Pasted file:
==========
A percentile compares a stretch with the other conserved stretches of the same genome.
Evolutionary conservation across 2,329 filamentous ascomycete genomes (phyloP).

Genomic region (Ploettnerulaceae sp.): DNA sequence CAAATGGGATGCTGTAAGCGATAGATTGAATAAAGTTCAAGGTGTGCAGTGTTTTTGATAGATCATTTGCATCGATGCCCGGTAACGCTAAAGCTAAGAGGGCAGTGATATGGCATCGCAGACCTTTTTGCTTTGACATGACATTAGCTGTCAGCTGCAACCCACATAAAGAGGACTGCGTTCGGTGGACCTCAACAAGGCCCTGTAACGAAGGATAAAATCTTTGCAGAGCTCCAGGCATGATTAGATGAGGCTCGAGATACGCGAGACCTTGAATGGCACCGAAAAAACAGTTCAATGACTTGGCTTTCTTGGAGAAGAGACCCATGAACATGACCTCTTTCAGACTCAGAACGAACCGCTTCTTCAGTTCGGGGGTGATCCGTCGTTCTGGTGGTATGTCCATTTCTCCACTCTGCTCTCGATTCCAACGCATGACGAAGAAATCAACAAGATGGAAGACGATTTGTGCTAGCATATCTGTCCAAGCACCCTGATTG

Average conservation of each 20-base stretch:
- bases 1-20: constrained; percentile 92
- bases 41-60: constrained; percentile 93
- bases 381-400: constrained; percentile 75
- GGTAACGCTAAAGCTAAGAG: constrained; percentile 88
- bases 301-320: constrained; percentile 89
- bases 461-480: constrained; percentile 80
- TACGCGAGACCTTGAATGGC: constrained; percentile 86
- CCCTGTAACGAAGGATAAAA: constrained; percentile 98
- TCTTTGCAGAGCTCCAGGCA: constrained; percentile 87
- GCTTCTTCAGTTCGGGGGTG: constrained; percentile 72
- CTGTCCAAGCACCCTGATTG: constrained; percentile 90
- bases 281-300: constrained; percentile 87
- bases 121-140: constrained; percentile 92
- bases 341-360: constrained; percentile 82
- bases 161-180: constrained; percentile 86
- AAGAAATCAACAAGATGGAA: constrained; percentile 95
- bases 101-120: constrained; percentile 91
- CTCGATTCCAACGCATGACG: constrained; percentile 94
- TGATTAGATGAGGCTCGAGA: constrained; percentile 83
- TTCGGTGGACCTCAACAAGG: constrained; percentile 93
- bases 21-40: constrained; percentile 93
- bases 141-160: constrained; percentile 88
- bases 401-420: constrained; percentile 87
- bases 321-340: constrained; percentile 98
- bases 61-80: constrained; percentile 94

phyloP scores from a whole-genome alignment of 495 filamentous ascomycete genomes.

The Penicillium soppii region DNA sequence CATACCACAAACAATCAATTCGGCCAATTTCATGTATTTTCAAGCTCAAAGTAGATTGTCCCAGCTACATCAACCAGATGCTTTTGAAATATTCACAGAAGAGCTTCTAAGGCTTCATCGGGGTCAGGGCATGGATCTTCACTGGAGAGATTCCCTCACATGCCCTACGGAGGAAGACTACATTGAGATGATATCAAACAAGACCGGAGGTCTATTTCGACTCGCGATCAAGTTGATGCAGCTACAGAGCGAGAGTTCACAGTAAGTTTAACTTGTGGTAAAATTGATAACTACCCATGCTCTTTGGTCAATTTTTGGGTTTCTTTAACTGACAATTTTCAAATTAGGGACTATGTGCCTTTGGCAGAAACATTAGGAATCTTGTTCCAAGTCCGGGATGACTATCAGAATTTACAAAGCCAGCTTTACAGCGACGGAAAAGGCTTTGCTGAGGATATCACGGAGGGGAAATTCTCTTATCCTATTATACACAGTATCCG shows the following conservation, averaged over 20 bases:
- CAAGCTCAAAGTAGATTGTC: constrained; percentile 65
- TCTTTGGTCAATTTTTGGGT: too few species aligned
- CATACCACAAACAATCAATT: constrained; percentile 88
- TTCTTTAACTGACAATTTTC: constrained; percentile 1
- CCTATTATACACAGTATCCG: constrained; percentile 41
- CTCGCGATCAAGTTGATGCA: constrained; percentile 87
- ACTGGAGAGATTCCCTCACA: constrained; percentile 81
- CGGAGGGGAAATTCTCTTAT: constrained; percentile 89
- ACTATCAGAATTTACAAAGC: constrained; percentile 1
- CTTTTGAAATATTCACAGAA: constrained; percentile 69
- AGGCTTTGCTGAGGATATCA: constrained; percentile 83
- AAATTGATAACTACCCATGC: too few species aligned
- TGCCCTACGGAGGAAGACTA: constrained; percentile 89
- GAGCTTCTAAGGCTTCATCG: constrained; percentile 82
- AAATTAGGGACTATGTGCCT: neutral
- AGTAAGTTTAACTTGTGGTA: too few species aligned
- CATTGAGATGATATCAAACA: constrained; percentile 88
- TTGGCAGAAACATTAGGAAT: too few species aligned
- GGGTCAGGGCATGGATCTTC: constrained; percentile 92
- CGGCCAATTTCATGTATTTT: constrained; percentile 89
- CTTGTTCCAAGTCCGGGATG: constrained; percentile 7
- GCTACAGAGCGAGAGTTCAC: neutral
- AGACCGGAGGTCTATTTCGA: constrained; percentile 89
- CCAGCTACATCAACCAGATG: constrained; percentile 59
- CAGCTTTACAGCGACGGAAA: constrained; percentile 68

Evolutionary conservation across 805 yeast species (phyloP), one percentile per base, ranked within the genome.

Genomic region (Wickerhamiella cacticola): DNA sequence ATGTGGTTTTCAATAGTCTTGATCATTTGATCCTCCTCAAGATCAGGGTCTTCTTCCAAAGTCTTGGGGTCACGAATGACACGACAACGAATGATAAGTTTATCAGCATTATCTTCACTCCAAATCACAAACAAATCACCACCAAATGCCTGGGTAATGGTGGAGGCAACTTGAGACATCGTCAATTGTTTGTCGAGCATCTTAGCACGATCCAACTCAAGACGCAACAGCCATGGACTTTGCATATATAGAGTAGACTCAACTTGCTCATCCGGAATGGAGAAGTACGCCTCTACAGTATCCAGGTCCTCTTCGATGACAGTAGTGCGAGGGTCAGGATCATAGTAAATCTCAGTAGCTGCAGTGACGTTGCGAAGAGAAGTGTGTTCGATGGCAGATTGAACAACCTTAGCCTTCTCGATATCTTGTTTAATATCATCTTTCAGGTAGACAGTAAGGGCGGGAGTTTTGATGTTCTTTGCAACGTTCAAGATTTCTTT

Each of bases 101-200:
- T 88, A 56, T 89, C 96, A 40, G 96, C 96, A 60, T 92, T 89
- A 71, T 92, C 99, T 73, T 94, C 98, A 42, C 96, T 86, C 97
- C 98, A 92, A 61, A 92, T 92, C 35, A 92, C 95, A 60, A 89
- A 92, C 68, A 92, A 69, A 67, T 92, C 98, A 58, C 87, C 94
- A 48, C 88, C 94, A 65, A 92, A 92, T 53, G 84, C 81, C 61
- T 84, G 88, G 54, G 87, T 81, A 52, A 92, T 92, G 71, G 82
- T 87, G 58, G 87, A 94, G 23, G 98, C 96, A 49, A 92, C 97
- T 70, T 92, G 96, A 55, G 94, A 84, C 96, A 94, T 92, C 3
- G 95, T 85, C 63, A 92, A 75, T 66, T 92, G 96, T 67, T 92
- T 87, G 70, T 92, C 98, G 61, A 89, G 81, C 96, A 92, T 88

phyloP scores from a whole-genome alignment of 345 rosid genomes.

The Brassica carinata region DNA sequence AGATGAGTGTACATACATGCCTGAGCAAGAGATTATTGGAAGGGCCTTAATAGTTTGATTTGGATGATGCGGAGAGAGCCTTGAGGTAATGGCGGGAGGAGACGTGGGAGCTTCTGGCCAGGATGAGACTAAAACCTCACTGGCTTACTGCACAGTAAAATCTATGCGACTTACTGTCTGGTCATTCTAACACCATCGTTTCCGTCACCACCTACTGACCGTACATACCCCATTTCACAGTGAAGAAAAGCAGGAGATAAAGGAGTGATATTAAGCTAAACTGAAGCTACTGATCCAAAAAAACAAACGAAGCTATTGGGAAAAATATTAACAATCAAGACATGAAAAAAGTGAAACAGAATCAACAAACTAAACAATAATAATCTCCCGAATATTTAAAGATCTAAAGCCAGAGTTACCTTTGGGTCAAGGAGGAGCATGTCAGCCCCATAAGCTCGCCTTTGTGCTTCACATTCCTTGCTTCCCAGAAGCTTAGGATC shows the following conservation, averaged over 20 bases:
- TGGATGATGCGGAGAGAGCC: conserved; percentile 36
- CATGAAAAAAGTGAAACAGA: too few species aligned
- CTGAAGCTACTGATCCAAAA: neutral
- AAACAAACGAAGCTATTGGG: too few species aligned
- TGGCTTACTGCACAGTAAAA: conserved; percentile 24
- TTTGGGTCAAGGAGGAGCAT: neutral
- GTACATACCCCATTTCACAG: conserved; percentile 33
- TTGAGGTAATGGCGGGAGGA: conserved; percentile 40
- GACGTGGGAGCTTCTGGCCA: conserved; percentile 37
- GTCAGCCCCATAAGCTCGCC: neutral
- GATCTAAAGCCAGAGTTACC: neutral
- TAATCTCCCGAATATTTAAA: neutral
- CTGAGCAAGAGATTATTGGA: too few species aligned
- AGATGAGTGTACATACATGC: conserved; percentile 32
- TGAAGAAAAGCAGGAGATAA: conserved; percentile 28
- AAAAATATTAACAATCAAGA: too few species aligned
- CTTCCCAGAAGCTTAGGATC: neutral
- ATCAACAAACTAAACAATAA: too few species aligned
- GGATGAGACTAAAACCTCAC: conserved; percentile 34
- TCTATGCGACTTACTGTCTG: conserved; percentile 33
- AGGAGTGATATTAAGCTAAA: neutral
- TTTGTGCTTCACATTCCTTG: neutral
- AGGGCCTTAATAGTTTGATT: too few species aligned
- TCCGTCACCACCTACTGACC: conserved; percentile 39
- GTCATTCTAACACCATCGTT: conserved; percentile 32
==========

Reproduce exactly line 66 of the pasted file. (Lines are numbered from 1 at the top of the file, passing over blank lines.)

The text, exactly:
- T 87, G 58, G 87, A 94, G 23, G 98, C 96, A 49, A 92, C 97